Tactile switch help

Discussion in 'The Projects Forum' started by pbedford83, Nov 5, 2010.

  1. pbedford83

    Thread Starter New Member

    Nov 5, 2010
    5
    0
    Hello everyone,

    This is my first post here, and I need some advice before I do anything with an issue of mine.

    I have a laptop computer which I am modifying, part of the modification means relocating the power switch.

    After checking, the power switch is a small 4 terminal Tactile switch mounted to a PCB. the PCB can be removed and replaced easily, My question is:

    Would soldering wire to relocate the switch cause any detremental effects tot he switch or the PCB itself... As I cant find any other way around it as the laptop will be housed in a metal case..

    I Will insert an image below of the actual switch in question, the powwer switch is the far left switch.

    Thanks.

    Paul
     
  2. SgtWookie

    Expert

    Jul 17, 2007
    22,182
    1,728
    Hi Paul,
    Welcome to AAC!

    I have no knowledge of your soldering skills. If they are not good, or particularly if you have never soldered before, then you need to practice quite a bit on some cheap or scrap/salvaged parts before you attempt it.

    If you don't have such things, Electronic Goldmine is an OK place to get some cheap parts to practice with.

    You also need to be aware of ESD, or electrostatic discharge. For you to even start to feel the effects of ESD takes around 3,000 volts. For you to hear a snap or pop during discharge, it takes around 10,000v. You can kill PC components with only 30v of static discharge.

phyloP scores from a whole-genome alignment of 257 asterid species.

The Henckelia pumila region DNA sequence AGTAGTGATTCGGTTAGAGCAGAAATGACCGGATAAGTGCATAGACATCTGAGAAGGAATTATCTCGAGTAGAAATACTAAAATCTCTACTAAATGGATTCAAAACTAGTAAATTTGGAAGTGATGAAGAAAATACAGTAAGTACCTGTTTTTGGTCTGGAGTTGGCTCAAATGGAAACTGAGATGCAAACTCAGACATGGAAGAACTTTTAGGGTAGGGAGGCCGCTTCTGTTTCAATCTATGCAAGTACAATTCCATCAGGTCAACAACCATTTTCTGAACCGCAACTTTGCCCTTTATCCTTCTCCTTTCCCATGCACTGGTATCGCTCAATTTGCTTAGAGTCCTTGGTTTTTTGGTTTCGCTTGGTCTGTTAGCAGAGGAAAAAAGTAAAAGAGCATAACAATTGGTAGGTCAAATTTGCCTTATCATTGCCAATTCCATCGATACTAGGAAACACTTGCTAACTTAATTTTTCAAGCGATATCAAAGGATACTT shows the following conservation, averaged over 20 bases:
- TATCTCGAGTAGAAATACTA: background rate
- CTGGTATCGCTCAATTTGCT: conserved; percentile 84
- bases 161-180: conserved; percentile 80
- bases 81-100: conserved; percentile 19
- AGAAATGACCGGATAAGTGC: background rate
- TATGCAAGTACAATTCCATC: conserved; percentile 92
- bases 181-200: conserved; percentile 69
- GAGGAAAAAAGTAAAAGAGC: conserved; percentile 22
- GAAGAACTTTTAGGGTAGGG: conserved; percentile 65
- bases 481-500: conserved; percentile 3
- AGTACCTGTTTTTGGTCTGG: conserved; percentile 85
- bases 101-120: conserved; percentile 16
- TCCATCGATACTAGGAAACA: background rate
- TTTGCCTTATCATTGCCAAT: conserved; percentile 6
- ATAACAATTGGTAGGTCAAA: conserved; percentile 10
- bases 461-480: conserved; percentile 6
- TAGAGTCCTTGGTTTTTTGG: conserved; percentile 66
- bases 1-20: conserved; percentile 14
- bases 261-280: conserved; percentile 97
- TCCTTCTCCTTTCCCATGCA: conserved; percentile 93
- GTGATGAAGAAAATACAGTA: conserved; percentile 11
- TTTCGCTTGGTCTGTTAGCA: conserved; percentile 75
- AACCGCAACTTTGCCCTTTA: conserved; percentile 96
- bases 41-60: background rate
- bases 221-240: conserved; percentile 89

Low temperatures and low humidity make damage due to ESD very likely. High temps and high humidity make the chance of ESD much lower, but you should always wear an anti-static wrist strap, have an anti-static mat on your workbench, and connect them to earth ground.
     
  3. pbedford83

    Thread Starter New Member

    Nov 5, 2010
    5
    0
    Hi, thanks for the reply.

    I been building prijects for some time now, my soldering is quite good from what I can gather, although I have limited experience with these switches, ive never soldered one that was allready attatched to a PCB

    It was the heating up element that is an issue, although, I am going to by-pass the switch anyhow, and just use the terminals as a "jump off point", so although I will try and keep my soldering time down to just a second or two per terminal, if, worst case scenario, it did "pop" and die, the bye-pass would still take effect..... Right?

    Thanks
     
  4. SgtWookie

    Expert

    Jul 17, 2007
    22,182
    1,728
    Well, those tactile switches are fairly rugged, but your iron is going to need to be pretty warm to heat just the junction up quickly; if you're heating it for >3 seconds, you may damage/destroy it.

    The lead-free solder they're using nowadays has a higher melting point than the good old 63/37 and 60/40 tin/lead solder.
     
  5. thatoneguy

    AAC Fanatic!

    Feb 19, 2009
    6,357
    718